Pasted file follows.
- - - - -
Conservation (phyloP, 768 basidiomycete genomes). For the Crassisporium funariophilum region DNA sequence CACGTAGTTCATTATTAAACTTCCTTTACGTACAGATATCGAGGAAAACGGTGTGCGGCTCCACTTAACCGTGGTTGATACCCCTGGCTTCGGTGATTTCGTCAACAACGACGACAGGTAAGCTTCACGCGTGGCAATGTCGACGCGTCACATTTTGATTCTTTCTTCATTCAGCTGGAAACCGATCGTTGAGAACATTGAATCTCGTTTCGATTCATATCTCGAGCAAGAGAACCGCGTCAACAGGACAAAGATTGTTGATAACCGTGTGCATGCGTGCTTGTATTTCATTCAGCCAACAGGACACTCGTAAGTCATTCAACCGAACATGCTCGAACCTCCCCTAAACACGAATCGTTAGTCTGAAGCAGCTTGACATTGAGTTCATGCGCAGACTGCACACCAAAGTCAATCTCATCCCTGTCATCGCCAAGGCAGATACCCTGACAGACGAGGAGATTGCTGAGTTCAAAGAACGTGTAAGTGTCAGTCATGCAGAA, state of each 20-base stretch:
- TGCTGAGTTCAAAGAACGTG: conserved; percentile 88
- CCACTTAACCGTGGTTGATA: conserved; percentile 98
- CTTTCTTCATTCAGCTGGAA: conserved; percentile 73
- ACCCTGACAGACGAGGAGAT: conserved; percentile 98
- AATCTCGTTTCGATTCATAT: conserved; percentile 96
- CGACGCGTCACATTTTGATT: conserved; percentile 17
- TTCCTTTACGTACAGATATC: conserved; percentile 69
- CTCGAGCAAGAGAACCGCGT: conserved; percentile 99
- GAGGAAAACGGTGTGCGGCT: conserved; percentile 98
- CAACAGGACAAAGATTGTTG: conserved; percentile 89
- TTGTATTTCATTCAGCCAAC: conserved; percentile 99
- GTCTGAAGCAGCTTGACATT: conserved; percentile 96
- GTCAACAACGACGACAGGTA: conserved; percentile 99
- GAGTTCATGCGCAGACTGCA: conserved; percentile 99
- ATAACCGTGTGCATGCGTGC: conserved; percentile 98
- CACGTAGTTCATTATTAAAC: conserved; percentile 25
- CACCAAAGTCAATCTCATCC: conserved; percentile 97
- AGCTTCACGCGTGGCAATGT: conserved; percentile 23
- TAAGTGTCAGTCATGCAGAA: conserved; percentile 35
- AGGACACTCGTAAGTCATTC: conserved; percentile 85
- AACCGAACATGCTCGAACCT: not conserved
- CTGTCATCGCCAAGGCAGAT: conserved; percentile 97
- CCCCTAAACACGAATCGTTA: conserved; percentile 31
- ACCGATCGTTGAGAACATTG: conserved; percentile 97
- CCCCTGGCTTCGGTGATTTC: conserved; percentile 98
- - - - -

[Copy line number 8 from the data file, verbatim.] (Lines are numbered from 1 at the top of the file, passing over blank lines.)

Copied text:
- TTCCTTTACGTACAGATATC: conserved; percentile 69